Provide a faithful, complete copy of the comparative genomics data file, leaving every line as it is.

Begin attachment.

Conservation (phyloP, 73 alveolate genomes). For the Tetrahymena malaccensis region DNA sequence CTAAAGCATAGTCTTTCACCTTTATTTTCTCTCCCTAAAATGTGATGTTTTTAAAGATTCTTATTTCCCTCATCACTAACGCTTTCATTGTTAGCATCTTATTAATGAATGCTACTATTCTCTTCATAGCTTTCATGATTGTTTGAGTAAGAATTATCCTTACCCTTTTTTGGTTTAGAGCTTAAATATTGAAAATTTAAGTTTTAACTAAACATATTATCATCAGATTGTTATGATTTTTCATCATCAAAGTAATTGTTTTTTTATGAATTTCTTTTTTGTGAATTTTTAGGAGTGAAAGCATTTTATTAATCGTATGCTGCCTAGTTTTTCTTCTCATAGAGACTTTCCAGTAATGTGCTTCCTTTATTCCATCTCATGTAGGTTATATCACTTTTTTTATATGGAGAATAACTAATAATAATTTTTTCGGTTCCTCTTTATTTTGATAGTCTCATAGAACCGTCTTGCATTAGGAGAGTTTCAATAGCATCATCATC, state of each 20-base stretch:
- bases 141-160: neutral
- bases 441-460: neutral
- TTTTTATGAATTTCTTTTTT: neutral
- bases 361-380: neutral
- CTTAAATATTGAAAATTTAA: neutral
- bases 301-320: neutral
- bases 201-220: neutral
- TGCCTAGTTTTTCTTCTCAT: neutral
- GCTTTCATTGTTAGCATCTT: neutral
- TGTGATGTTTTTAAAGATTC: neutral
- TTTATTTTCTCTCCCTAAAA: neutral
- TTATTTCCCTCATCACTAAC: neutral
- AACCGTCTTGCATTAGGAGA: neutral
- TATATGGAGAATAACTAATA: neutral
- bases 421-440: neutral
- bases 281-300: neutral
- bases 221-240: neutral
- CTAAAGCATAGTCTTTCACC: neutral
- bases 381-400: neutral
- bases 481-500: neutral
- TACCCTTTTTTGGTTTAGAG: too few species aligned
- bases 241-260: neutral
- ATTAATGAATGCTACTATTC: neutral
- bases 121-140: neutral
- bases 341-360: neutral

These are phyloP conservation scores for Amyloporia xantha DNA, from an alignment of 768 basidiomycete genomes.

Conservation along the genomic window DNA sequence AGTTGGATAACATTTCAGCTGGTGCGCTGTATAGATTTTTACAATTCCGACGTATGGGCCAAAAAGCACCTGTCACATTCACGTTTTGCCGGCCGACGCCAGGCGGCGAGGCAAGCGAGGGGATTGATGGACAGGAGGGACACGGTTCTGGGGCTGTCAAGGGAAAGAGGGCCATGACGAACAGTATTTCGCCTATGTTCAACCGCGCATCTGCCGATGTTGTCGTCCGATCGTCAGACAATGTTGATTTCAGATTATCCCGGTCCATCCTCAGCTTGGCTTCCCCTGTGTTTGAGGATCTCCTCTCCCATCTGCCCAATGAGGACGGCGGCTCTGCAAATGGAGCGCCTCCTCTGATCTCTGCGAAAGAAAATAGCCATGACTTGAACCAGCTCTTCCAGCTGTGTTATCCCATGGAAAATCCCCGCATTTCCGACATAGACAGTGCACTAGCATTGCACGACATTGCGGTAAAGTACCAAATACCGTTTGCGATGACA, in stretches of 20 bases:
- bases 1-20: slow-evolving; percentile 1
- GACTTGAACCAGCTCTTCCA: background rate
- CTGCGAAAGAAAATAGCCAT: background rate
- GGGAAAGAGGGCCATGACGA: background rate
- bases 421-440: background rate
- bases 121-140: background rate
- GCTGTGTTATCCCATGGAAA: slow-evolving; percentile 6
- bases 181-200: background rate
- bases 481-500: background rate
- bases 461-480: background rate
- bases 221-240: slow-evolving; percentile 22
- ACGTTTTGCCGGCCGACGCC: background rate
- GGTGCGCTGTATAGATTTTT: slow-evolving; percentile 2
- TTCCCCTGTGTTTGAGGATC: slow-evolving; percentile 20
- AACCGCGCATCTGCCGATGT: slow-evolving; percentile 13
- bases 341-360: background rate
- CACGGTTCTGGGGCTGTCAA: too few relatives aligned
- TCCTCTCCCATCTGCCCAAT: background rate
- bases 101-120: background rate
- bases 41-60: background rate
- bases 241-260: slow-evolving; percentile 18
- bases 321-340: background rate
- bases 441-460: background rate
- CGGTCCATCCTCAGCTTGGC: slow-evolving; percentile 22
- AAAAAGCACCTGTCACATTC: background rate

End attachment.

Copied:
Conservation (phyloP, 73 alveolate genomes). For the Tetrahymena malaccensis region DNA sequence CTAAAGCATAGTCTTTCACCTTTATTTTCTCTCCCTAAAATGTGATGTTTTTAAAGATTCTTATTTCCCTCATCACTAACGCTTTCATTGTTAGCATCTTATTAATGAATGCTACTATTCTCTTCATAGCTTTCATGATTGTTTGAGTAAGAATTATCCTTACCCTTTTTTGGTTTAGAGCTTAAATATTGAAAATTTAAGTTTTAACTAAACATATTATCATCAGATTGTTATGATTTTTCATCATCAAAGTAATTGTTTTTTTATGAATTTCTTTTTTGTGAATTTTTAGGAGTGAAAGCATTTTATTAATCGTATGCTGCCTAGTTTTTCTTCTCATAGAGACTTTCCAGTAATGTGCTTCCTTTATTCCATCTCATGTAGGTTATATCACTTTTTTTATATGGAGAATAACTAATAATAATTTTTTCGGTTCCTCTTTATTTTGATAGTCTCATAGAACCGTCTTGCATTAGGAGAGTTTCAATAGCATCATCATC, state of each 20-base stretch:
- bases 141-160: neutral
- bases 441-460: neutral
- TTTTTATGAATTTCTTTTTT: neutral
- bases 361-380: neutral
- CTTAAATATTGAAAATTTAA: neutral
- bases 301-320: neutral
- bases 201-220: neutral
- TGCCTAGTTTTTCTTCTCAT: neutral
- GCTTTCATTGTTAGCATCTT: neutral
- TGTGATGTTTTTAAAGATTC: neutral
- TTTATTTTCTCTCCCTAAAA: neutral
- TTATTTCCCTCATCACTAAC: neutral
- AACCGTCTTGCATTAGGAGA: neutral
- TATATGGAGAATAACTAATA: neutral
- bases 421-440: neutral
- bases 281-300: neutral
- bases 221-240: neutral
- CTAAAGCATAGTCTTTCACC: neutral
- bases 381-400: neutral
- bases 481-500: neutral
- TACCCTTTTTTGGTTTAGAG: too few species aligned
- bases 241-260: neutral
- ATTAATGAATGCTACTATTC: neutral
- bases 121-140: neutral
- bases 341-360: neutral

These are phyloP conservation scores for Amyloporia xantha DNA, from an alignment of 768 basidiomycete genomes.

Conservation along the genomic window DNA sequence AGTTGGATAACATTTCAGCTGGTGCGCTGTATAGATTTTTACAATTCCGACGTATGGGCCAAAAAGCACCTGTCACATTCACGTTTTGCCGGCCGACGCCAGGCGGCGAGGCAAGCGAGGGGATTGATGGACAGGAGGGACACGGTTCTGGGGCTGTCAAGGGAAAGAGGGCCATGACGAACAGTATTTCGCCTATGTTCAACCGCGCATCTGCCGATGTTGTCGTCCGATCGTCAGACAATGTTGATTTCAGATTATCCCGGTCCATCCTCAGCTTGGCTTCCCCTGTGTTTGAGGATCTCCTCTCCCATCTGCCCAATGAGGACGGCGGCTCTGCAAATGGAGCGCCTCCTCTGATCTCTGCGAAAGAAAATAGCCATGACTTGAACCAGCTCTTCCAGCTGTGTTATCCCATGGAAAATCCCCGCATTTCCGACATAGACAGTGCACTAGCATTGCACGACATTGCGGTAAAGTACCAAATACCGTTTGCGATGACA, in stretches of 20 bases:
- bases 1-20: slow-evolving; percentile 1
- GACTTGAACCAGCTCTTCCA: background rate
- CTGCGAAAGAAAATAGCCAT: background rate
- GGGAAAGAGGGCCATGACGA: background rate
- bases 421-440: background rate
- bases 121-140: background rate
- GCTGTGTTATCCCATGGAAA: slow-evolving; percentile 6
- bases 181-200: background rate
- bases 481-500: background rate
- bases 461-480: background rate
- bases 221-240: slow-evolving; percentile 22
- ACGTTTTGCCGGCCGACGCC: background rate
- GGTGCGCTGTATAGATTTTT: slow-evolving; percentile 2
- TTCCCCTGTGTTTGAGGATC: slow-evolving; percentile 20
- AACCGCGCATCTGCCGATGT: slow-evolving; percentile 13
- bases 341-360: background rate
- CACGGTTCTGGGGCTGTCAA: too few relatives aligned
- TCCTCTCCCATCTGCCCAAT: background rate
- bases 101-120: background rate
- bases 41-60: background rate
- bases 241-260: slow-evolving; percentile 18
- bases 321-340: background rate
- bases 441-460: background rate
- CGGTCCATCCTCAGCTTGGC: slow-evolving; percentile 22
- AAAAAGCACCTGTCACATTC: background rate